After the turkey becomes sandwiches and the dust from shopping settles, we bask in the glow of Thanksgiving.
On Wednesday, Covington, Newton County and the country honored the men and women who have defended us. There were celebrations of remembrance, local establishments giving ...
Each new day holds opportunity.
Members of the Newton County commission surprised everyone with last Tuesday's vote to suspend action on the Bear Creek reservoir and focus instead on ...
Walking through the children's books section at the local big-box store there are a ton of cute stories for modern children with dinosaurs, witches ...
A proposed motion during the recent Board of Commissioners meeting would have stifled citizens from speaking about certain topics at the public meeting, but that ...
In a letter in The Covington News a week ago Covington Mayor Ronnie Johnston laid out some of the prospective industrial growth coming to Newton ...
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The Army Corps of Engineers recently withdrew Newton County's 404 Permit for building the Bear Creek Supply Reservoir, adding more time and more money to a project that has been in the works for more than 15 years.
The Covington branch of the Newton County Library System found itself in need after its 17-year-old HVAC system shut down.
When we ask a new face around town what they do, the response "I work at Baxalta" is getting more and more common.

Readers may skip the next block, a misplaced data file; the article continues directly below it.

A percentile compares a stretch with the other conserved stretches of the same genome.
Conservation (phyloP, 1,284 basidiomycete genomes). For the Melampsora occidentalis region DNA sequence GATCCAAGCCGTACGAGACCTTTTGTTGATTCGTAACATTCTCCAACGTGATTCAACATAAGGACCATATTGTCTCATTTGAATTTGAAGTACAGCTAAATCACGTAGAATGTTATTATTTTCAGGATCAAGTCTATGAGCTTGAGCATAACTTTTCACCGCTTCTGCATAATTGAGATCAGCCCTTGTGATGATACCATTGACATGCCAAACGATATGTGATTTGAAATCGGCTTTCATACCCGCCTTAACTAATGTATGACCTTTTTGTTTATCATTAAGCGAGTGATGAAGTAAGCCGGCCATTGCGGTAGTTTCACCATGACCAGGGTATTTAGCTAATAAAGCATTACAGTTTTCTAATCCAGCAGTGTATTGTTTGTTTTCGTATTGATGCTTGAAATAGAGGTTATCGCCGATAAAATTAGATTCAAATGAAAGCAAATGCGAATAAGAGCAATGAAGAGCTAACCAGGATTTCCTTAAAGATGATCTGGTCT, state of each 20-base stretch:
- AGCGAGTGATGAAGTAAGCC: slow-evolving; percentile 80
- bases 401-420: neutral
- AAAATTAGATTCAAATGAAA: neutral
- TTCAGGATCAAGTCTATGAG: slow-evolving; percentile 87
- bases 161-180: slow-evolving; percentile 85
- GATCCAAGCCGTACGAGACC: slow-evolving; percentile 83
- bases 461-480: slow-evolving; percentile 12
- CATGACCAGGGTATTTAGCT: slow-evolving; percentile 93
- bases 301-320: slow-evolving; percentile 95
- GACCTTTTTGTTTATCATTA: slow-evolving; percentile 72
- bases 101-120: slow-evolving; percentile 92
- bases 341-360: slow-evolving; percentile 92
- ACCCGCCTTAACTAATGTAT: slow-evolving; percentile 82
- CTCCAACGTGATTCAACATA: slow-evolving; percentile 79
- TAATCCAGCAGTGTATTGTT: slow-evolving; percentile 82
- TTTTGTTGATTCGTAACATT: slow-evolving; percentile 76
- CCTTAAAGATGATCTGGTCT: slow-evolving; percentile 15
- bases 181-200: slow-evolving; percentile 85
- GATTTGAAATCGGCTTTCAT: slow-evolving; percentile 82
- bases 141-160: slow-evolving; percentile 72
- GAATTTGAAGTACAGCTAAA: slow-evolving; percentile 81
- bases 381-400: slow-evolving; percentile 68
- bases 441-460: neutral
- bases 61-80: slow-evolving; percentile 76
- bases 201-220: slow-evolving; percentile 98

"A Coat of Many Colors" has transformed several downtown Covington businesses, taken over Gaither Plantation and brought some detours to the Covington Square; "The Vampire Diaries" has brought new notoriety to Covington; and the Covington tradition that is The Fuzz Run is utilizing the popularity of Newton County's filming industry by offering a meet and greet with Ian Somerhalder.
Being an elected official is a thankless job. We are promised the moon every election season, and rarely ever see its full glow throughout the next four years. We don't get all that we were promised, or in some cases all we feel we are entitled to, so thank you, I think not.
Newton County officials, do you remember the citizens' outrage at a raise in taxes due to an increase in the county's budget?
The Historic Courthouse was packed Tuesday night, but not everyone was there for the same reason. The stark contrast between the two issues-a civic center and a humiliating scandal-was a reminder that our county is poised for greatness, but only if it can rid itself of its toxic political culture.
Newton County students had already made their way back to school before the calendar even turned to August. For those students it is a time of new beginnings, continued education, excitement and/or dread.
Once again Newton County has found itself in an embarrassing situation, and once again its leadership needs to be called into question.
The times are tumultuous lately and not much seems to be changing after a week full of heartbreaking, heart-wrenching and well just heart-shaped news.
After information on Green Hill P3 and East Georgia Land and Development, Inc. came out this week it seems that the Newton County Board of Commissioners still needs to improve on transparency and vetting.
Birthdays are a time to celebrate, reflect, be with those close to us and look toward another year of growth.
The Covington City Council made a smart move last week when it voted to back off a hastily conceived plan to change city policy on pensions as they relate to retirees who come back to work for the Covington government.
The timing of this year's Father's Day is fitting.
As the Board of Commissioners prepares to convene Tuesday night, our elected representatives face a stark choice between raising the millage rate or making even more cuts to the budget, which will inevitably affect the hard working employees of Newton County.